A recent survey shows that 62 percent of Americans claim to use dietary supplements. More than three-quarters of all American adults are confident in their quality and effectiveness. However, studies about using supplements to prevent diseases like cancer are disappointing. In contrast, most studies about vegetables and fruits show benefits to eating these foods.
Supplements are used to reduce cancer risk or improve health in general, mostly because of their reputed antioxidant activity. Scientists tell us that antioxidants, like vitamin C, eliminate free radicals – unstable molecules the body naturally produces or other factors, like smoking, create. If left alone free radicals can harm cells, initiating a range of diseases including cancer, as well as hastening the aging process.
About half of regular supplement users take a multivitamin; a third take single antioxidant supplements like vitamins C and E and beta-carotene. Some manufacturers and even doctors encourage excessive supplement use. They argue that if a few antioxidants are good, more would be better.
Make your first choice a healthy diet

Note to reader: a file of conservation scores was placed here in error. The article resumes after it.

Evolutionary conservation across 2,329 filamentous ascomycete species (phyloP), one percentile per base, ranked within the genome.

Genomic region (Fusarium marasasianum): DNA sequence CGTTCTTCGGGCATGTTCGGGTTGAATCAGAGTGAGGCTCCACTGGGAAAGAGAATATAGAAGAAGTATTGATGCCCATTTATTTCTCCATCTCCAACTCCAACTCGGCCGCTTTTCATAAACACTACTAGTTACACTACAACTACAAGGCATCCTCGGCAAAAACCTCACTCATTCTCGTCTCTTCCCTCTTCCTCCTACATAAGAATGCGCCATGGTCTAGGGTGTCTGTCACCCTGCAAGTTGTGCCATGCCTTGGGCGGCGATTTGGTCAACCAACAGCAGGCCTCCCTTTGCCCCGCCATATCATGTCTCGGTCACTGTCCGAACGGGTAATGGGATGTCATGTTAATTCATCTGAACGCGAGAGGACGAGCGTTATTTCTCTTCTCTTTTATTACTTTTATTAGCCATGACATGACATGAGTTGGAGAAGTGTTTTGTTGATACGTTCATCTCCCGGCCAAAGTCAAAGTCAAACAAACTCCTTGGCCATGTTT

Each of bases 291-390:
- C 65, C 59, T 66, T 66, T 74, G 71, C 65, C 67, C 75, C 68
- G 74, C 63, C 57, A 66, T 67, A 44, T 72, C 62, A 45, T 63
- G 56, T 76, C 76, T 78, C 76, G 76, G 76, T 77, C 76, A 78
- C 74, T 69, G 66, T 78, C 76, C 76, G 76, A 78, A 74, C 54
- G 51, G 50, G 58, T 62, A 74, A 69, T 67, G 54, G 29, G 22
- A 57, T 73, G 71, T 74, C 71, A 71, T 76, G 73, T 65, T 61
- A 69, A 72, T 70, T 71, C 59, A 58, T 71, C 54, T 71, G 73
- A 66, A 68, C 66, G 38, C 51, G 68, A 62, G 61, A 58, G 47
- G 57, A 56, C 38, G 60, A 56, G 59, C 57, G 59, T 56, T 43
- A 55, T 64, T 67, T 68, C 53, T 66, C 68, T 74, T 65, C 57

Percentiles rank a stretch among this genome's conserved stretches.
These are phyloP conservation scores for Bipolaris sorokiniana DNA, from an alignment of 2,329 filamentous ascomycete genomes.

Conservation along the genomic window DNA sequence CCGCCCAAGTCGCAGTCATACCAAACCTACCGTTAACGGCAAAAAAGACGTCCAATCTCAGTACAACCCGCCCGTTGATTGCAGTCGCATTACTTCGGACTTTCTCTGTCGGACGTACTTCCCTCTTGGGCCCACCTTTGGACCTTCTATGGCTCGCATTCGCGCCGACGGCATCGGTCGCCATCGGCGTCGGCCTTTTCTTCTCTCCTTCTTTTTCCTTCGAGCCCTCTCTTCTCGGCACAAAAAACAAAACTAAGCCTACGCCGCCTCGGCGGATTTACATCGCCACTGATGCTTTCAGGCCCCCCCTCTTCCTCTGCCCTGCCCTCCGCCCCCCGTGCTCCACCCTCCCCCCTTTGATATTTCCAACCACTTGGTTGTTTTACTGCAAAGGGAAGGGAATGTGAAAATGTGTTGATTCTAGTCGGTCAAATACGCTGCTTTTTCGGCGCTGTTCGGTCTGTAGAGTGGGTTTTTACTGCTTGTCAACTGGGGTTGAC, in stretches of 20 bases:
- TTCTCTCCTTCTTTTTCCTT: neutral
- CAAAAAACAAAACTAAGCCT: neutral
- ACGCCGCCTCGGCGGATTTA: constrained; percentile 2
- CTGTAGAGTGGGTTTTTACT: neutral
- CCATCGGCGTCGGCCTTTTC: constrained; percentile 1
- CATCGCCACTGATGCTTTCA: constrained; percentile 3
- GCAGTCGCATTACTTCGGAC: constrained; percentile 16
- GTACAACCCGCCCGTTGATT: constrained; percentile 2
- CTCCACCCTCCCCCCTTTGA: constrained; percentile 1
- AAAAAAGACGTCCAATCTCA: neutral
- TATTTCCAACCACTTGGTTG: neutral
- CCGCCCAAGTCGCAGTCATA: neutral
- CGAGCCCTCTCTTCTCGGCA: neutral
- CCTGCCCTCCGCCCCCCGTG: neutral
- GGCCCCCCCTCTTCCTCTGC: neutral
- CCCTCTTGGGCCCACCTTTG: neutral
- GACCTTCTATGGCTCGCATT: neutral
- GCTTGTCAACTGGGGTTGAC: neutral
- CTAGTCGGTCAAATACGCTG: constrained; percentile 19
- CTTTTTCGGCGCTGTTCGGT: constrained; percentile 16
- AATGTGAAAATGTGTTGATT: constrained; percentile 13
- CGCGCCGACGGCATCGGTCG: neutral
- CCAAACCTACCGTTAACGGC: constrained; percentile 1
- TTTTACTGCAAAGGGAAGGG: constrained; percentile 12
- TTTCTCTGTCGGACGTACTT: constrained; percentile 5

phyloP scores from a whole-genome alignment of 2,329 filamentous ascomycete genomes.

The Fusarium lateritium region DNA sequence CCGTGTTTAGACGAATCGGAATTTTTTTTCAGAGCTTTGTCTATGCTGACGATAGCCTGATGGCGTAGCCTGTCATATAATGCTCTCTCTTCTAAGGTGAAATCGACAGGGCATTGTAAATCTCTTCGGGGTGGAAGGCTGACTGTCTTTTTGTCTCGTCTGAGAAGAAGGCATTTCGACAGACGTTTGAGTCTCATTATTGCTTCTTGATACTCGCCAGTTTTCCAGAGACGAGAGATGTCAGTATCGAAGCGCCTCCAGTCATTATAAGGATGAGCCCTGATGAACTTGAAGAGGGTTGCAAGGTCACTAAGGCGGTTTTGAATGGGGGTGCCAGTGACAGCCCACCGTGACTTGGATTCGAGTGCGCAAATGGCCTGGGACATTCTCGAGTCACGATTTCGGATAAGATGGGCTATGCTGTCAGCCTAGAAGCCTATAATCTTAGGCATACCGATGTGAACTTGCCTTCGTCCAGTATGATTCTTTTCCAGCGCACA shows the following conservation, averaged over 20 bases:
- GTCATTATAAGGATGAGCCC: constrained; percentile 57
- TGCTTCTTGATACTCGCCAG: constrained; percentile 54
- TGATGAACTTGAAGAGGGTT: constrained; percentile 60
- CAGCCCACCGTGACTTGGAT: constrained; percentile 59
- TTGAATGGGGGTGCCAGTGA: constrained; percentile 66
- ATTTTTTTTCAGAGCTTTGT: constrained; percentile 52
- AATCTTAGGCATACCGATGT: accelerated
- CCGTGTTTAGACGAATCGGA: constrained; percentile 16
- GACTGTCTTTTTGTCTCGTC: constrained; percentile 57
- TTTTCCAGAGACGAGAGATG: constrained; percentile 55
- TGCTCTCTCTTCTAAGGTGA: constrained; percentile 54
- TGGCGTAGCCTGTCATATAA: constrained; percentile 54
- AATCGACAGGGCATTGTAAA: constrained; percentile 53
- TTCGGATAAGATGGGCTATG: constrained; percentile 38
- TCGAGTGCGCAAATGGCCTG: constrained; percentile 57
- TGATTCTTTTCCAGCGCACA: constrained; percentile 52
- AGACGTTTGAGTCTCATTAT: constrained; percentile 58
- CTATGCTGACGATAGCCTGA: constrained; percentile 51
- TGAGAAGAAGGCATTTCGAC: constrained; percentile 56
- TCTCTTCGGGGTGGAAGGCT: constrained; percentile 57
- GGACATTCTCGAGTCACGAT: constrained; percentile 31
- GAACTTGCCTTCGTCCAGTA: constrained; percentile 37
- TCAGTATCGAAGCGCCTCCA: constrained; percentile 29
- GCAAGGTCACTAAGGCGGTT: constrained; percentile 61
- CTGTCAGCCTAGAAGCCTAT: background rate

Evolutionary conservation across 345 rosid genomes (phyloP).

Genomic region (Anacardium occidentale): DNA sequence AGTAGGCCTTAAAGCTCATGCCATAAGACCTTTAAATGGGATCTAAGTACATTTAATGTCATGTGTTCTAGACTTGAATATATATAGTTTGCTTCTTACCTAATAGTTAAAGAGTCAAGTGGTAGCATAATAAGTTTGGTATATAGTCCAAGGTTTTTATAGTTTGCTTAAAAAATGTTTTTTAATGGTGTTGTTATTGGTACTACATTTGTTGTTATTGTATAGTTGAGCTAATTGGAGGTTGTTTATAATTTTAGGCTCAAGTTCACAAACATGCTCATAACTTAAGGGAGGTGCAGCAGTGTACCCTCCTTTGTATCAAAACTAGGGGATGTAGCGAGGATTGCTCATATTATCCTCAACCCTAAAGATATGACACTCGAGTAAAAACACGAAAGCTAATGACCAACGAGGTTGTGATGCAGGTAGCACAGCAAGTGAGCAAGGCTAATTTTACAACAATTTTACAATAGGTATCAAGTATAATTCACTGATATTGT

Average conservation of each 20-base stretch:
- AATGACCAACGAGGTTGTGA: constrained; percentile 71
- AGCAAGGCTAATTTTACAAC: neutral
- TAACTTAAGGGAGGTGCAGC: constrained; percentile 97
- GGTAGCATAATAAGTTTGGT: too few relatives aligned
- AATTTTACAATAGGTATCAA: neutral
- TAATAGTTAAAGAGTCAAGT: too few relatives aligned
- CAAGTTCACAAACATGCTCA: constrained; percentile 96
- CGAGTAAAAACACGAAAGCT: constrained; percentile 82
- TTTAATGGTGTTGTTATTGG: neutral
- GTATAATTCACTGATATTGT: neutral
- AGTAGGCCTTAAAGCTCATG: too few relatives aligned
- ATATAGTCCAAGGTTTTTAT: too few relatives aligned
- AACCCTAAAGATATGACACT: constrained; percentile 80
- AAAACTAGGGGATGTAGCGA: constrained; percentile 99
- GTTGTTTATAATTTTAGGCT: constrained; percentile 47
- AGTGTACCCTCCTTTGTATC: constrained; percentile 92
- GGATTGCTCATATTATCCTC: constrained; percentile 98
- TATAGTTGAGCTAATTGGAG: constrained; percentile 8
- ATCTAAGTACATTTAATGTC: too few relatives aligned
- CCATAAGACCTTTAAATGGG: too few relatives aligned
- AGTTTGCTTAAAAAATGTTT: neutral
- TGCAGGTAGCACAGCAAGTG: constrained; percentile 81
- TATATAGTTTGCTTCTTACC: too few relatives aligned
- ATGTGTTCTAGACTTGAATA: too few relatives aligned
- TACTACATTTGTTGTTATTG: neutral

A daily multivitamin that supplies 100 percent of the Dietary Reference Intake (DRI) of vitamins and minerals is recommended for people as they mature. But large doses of a single dietary supplement can have adverse effects. For example, in two large clinical trials, people at high risk for lung cancer actually showed higher rates of lung cancer while taking beta-carotene supplements. In another large study of vitamin E supplements, doses of more than 200 International Units (IU) raised the risk of death. The recommended dietary allowance for vitamin E is about 22 IU.
Cancer patients, in particular, should be cautious about taking supplements. They should talk with their doctor first. It is possible that high doses of antioxidants may actually interfere with cancer treatment, because free radicals are created by many cancer treatments to attack cancer cells.
Even if a multivitamin can remedy a diet deficiency for some people, no supplement can replace a mostly plant-based diet, which is essential for good health. The westernization of traditional Asian diets shows why. As Koreans have begun to eat more calories and fat and fewer plant foods, for instance, their disease rates have risen. The most recent statistics for Korea show that since 1990, the death rates for colon cancer have climbed by 75 percent, for pancreatic cancer by 63 percent, for breast cancer by 37 percent, and for prostate cancer by 200 percent. A decline in the consumption of plant foods with their many antioxidant vitamins, minerals and phytochemicals, as well as other beneficial substances, may be the reason.
To find out more about supplements and the benefits of a good diet, call the American Institute for Cancer Research and request a free copy of the brochure The Facts on Supplements. The number to dial is 1-800-843-8114, ext. 111.